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In Syria, objective truth always seems one step away. Last week, the Syrian Arab Army (SAA) finally retook control over the eastern part of Aleppo, with over 98 per cent of the city now under Syrian government control, reported Varsity.
Disturbingly, reports have emerged of massacres of civilians around the city, with the United Nations citing multiple sources in claiming a death toll of at least 82 non-combatants from last week on Monday night. Some are even calling this alleged wave of violence a ‘genocide’ – remarks which come in the context of years of the ‘disappearing’ of opposition activists by the regime.
However, pro-government sources deny the allegations of genocide, with Russian officials dismissing what they call ‘blatant lies’. So what is really happening in Aleppo?
Aleppo was one of the earliest sites of fighting in Syria, having been conquered by the Free Syrian Army (FSA) and other Islamist fighters in 2012 and 2013. By 2016, control had mostly shifted into the hands of Jabhat Fateh al-Sham (JFS), the internationally recognized terrorist organisation formed by Al Qaeda and other Islamist extremists.
For years now, JFS and other Islamist groups have engaged in the abducting, torture, and arbitrary killing of journalists. Theo Padnos was one of the few American journalists to be kidnapped and survive. Held by the Nusra Front (which would later rebrand itself as JFS) he was taken to Aleppo and suffered brutal torture at the hands of the Islamist group. He subsequently wrote that when he cried in pain, his captors would mock him, saying: “Ooo, helb me! Ooh my God, helb me!”
As this shows, the risk of arbitrary torture and execution by the rebels is so great that objective reporting from Aleppo has been all but impossible, making quality journalism exceedingly difficult. Left-wing newspaper Morning Star summed the situation up thus: “There are no journalists in East Aleppo for the simple reason that Syrian opposition organisations cannot be trusted not to kidnap or behead reporters. As a result, many newspapers are taking at face value statements from the very groups they cannot trust with the lives of their journalists.”
Western media outlets must therefore rely on Twitter commentators like Lina Shamy, or ‘independent journalists’ such as Bilal Abdul Kareem. Both of these figures make frequent appearances in the media as ‘trusted sources’, yet too rarely do we question their claims to objectivity.
Shamy appears frequently on the BBC and for other outlets. Along with many others in rebel-held East Aleppo, she recorded a dramatic ‘last message’ as government forces closed in last week; an article in the BBC gave coverage. Her desperate plea for help mentioned an “impending genocide”. She concluded by imploring the world to “save Aleppo – save humanity”.
However, like all other commentators mentioned in the BBC article, Shamy appears to be alive and well despite her previous claims of facing impending doom. As with the others, the ‘ongoing genocide’, as many are calling it, has done little to stave off her usage of social media, through which she is now ranting against Iranians.
Furthermore, Shamy’s own social media history yields disturbing insights. One year ago, she updated her cover photo on Facebook in adulation of the recently deceased Zahran Alloush, leader of the Jaysh al-Islam terrorist group. Alloush had publicly called for the genocide of Alawites, and his group has caused extensive civilian casualties.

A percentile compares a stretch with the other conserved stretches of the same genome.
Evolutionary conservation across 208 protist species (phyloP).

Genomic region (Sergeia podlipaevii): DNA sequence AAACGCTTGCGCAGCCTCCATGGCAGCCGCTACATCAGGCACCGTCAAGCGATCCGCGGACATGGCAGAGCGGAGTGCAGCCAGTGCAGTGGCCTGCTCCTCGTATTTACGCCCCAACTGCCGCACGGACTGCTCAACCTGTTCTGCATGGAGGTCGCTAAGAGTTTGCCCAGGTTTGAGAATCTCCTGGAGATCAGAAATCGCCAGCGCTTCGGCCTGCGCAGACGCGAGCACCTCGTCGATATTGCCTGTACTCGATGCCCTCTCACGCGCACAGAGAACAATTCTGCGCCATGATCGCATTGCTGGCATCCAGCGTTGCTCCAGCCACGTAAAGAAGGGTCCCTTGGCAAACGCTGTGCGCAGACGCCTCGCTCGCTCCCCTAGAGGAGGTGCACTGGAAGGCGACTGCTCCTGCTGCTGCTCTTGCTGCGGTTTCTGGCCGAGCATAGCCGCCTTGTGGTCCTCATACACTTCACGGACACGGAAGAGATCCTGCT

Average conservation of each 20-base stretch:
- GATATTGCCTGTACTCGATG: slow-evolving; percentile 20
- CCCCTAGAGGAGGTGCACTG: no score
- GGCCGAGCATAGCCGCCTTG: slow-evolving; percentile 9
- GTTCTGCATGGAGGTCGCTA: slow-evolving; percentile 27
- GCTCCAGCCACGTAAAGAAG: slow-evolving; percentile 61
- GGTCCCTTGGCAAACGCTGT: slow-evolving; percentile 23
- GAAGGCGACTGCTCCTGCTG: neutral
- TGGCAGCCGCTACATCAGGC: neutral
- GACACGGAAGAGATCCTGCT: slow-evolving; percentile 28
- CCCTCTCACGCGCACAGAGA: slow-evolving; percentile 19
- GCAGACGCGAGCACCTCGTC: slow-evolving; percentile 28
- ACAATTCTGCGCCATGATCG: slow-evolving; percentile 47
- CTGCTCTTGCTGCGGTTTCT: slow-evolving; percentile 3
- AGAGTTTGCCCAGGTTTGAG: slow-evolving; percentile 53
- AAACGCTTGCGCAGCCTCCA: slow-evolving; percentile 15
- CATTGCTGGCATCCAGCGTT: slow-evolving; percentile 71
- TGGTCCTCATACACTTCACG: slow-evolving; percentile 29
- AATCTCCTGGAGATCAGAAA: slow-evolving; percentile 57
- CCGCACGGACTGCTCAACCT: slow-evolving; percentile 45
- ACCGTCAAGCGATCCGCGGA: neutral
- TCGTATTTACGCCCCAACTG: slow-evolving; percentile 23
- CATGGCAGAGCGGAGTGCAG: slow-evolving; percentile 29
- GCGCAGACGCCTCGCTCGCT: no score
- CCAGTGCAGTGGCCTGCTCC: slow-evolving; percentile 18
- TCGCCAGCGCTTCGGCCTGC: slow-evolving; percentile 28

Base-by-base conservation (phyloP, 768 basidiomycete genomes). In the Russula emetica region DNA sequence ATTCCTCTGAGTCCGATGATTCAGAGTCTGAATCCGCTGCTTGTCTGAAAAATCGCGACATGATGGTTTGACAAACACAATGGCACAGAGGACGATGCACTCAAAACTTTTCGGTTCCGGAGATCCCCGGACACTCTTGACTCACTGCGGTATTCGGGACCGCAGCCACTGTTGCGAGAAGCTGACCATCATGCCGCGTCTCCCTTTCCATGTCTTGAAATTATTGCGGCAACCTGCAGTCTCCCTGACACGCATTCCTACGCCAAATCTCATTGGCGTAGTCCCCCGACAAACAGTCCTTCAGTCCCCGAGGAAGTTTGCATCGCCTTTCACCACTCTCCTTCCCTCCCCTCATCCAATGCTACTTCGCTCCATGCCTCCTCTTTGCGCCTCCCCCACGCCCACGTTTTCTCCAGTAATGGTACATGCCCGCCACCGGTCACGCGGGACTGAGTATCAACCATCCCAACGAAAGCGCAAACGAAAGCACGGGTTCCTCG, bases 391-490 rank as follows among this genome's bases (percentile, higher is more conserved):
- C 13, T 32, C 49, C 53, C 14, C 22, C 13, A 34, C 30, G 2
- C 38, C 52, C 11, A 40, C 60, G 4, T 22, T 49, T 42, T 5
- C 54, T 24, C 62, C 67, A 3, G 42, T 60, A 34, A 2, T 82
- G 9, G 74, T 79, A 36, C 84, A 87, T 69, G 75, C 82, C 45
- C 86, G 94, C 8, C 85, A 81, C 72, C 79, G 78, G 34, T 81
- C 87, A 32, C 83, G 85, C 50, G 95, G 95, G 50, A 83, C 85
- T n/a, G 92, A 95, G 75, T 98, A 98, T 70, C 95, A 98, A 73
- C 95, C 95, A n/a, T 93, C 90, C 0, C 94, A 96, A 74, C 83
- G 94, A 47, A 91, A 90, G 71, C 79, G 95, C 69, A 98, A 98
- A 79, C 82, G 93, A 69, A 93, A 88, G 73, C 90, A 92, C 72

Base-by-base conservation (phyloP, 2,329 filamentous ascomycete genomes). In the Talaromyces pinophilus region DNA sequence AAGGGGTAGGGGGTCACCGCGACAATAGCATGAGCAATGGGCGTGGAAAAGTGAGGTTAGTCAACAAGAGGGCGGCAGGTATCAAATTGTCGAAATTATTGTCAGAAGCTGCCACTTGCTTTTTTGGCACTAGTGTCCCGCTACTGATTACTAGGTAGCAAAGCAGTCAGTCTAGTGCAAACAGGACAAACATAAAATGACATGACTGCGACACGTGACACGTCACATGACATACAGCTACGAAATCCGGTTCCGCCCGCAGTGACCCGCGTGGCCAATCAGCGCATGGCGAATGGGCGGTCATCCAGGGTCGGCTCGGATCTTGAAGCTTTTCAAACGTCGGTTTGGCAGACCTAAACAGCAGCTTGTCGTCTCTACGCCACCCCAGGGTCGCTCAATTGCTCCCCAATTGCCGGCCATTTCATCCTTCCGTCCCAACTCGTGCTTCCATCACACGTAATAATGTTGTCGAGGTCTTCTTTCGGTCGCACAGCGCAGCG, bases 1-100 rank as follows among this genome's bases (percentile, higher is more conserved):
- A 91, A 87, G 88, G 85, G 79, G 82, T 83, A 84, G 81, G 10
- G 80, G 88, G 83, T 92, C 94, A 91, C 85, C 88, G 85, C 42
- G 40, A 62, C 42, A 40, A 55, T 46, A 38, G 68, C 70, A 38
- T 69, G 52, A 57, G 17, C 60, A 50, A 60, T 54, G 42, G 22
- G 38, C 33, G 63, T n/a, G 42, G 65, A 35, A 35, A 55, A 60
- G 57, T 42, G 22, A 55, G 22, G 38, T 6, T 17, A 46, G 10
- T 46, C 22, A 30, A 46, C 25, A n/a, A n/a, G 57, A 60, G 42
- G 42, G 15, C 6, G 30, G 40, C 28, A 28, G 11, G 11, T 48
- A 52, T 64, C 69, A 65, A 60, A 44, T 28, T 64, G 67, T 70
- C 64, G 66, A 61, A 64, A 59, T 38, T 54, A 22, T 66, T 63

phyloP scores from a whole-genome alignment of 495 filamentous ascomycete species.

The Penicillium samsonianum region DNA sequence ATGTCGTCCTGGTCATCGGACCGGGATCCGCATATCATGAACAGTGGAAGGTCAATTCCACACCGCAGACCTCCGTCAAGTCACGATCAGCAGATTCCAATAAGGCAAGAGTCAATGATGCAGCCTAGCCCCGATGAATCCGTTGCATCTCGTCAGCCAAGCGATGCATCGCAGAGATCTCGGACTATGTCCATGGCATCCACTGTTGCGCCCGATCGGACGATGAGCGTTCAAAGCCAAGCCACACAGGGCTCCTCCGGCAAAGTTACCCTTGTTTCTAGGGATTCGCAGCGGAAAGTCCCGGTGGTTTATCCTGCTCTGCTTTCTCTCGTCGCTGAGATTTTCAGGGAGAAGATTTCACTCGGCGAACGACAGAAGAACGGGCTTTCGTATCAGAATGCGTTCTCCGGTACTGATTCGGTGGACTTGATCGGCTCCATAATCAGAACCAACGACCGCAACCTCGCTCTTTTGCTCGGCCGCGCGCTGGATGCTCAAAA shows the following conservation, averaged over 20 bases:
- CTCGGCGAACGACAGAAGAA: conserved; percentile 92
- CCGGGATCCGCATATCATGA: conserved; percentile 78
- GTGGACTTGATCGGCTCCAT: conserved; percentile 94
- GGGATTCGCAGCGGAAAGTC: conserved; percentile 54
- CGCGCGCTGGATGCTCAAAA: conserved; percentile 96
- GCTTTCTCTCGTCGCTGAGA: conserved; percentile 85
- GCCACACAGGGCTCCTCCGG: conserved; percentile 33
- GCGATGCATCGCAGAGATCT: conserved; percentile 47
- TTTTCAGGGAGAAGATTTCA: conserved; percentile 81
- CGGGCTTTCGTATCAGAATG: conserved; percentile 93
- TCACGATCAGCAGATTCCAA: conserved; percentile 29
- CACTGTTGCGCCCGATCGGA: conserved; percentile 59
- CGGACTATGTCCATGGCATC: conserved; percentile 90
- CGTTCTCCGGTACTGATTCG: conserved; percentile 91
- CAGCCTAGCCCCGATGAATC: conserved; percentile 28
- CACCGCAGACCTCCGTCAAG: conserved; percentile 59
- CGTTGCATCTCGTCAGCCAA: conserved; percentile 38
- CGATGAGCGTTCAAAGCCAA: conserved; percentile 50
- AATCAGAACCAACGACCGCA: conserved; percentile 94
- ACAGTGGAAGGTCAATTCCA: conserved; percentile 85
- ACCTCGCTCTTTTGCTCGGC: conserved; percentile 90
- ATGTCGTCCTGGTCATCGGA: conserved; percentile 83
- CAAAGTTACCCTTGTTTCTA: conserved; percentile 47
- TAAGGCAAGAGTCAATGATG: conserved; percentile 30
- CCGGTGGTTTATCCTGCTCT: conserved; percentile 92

One questions why mainstream media outlets like the BBC are relying on characters like Shamy for reporting on the situation in Aleppo, given her apparent support for genocidal terrorists.
Despite frequently appearing on CNN, the case of Bilal Abdul Kareem – another genocide claimer – is worse still. His personal website, where he openly supports terrorist groups such as the previously mentioned Nusra Front, has enough to justify banning him from just about any country on security grounds. His claim to be an ‘independent journalist’, despite the fact that other journalists have been abducted, tortured, and murdered by the very groups he is embedded with, is seriously questionable.
Last Saturday, an article appeared in The Independent entitled: “There’s more propaganda than news coming out of Aleppo this week”. I would contend that it hasn’t just been this week, but years. In the current state of affairs, Western media is effectively reduced to the regurgitation of propaganda from partisan extremists within Syria. All that we hear is inevitably filtered through one of several irreconcilably contradicting narratives. Some outlets – notably citing our own Lina Shamy – speak of genocide in Aleppo, while others flatly deny it. Amid such chaos, how can truth be established?
As of yet, there has been no concrete evidence backing any of the reports in the last week of women and children being executed en masse or children being burned alive. Of course, this does not mean the government is exempt from atrocities. The fact that Assad and his government are guilty of crimes against humanity is well established. Yet past transgressions do not give us or our media a ‘pass’ to avoid fact-checking allegations of serious human rights violations.
Despite the natural human tendency to categorise conflicts into right and wrong, the situation in Syria is simply too complex. It is no longer possible to say that there is a ‘good’ actor in the interconnected web of hostilities taking place. We are only waking up to the reality of ‘fake news’ after almost five years of reporting it.
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